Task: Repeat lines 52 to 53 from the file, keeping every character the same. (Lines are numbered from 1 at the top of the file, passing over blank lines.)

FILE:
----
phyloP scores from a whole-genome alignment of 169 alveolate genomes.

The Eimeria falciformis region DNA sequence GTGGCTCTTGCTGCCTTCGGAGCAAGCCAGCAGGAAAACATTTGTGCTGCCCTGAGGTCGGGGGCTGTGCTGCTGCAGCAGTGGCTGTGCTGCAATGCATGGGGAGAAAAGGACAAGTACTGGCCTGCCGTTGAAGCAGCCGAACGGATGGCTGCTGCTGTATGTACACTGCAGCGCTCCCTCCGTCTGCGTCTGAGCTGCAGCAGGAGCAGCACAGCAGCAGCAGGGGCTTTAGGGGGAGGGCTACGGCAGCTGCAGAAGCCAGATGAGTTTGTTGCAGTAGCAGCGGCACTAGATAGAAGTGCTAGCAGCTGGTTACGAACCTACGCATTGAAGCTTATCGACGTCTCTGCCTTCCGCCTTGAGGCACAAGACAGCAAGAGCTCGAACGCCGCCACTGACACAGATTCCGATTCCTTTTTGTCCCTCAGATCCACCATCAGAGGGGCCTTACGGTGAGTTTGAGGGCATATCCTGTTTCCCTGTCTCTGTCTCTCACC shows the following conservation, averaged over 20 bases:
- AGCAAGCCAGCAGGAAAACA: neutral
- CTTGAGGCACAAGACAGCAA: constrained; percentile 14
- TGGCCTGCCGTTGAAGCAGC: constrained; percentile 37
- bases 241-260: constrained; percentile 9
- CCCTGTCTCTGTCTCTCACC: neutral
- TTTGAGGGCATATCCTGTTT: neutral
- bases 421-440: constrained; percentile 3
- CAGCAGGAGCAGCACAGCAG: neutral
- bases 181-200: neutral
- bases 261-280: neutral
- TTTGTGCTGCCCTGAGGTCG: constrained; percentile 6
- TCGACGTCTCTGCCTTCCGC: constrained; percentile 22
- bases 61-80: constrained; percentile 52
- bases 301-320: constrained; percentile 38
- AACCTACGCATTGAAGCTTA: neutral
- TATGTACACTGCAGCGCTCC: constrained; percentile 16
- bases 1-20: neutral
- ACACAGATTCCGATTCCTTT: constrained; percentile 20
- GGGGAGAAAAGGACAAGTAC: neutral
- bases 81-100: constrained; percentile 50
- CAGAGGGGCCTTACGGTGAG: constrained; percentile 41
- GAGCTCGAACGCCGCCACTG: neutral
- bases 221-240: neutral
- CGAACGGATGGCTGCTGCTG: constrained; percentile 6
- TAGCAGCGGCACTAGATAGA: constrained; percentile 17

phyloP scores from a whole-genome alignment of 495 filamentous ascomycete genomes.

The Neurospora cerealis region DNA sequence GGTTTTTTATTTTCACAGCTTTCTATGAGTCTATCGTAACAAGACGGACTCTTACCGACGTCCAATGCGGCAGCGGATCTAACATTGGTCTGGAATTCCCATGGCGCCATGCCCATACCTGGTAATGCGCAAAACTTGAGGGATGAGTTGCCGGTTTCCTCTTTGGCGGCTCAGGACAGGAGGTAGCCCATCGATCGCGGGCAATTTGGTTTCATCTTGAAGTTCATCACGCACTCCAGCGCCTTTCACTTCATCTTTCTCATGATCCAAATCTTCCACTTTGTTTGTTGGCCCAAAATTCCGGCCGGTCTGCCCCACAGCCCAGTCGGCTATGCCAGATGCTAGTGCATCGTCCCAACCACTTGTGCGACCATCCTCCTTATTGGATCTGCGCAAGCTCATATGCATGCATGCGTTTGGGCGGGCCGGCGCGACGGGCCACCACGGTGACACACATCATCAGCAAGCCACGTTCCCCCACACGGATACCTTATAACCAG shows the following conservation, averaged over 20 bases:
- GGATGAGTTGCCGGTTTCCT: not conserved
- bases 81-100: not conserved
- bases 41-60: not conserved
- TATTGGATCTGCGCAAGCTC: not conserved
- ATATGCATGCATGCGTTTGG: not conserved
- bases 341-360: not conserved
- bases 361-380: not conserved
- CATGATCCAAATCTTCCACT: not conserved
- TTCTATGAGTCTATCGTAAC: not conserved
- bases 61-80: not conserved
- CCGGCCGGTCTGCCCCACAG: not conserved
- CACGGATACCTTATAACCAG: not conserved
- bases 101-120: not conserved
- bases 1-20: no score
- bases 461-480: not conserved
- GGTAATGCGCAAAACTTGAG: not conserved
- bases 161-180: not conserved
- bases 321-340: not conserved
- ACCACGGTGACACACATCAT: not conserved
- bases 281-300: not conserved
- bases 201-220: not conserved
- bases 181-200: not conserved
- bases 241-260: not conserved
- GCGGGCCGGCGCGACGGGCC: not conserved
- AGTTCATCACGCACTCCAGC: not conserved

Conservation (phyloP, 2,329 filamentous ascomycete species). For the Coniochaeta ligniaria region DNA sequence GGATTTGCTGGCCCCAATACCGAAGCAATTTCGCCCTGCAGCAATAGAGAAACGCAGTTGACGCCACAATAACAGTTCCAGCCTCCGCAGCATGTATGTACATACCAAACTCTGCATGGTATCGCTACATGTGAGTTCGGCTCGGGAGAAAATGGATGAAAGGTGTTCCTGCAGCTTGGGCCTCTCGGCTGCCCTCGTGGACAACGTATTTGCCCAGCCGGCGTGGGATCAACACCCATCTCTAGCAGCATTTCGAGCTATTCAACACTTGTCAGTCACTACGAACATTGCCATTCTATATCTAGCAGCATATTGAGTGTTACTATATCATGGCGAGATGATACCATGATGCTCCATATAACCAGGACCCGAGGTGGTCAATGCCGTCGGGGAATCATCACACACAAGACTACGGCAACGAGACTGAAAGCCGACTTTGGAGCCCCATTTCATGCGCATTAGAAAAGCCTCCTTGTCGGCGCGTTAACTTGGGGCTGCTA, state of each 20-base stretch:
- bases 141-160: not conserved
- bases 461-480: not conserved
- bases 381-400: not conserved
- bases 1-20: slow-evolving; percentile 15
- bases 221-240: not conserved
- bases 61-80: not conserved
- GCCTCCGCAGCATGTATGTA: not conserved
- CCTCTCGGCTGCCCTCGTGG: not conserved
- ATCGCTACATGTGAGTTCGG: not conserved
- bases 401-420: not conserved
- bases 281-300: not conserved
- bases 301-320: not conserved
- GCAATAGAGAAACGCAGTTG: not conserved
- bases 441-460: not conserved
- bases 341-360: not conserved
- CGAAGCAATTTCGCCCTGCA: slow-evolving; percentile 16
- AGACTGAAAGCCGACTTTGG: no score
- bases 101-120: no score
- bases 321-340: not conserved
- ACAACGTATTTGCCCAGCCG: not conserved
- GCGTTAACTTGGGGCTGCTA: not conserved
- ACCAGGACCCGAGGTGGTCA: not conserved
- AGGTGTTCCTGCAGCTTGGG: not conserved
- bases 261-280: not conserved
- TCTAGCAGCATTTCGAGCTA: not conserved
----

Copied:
- bases 241-260: not conserved
- GCGGGCCGGCGCGACGGGCC: not conserved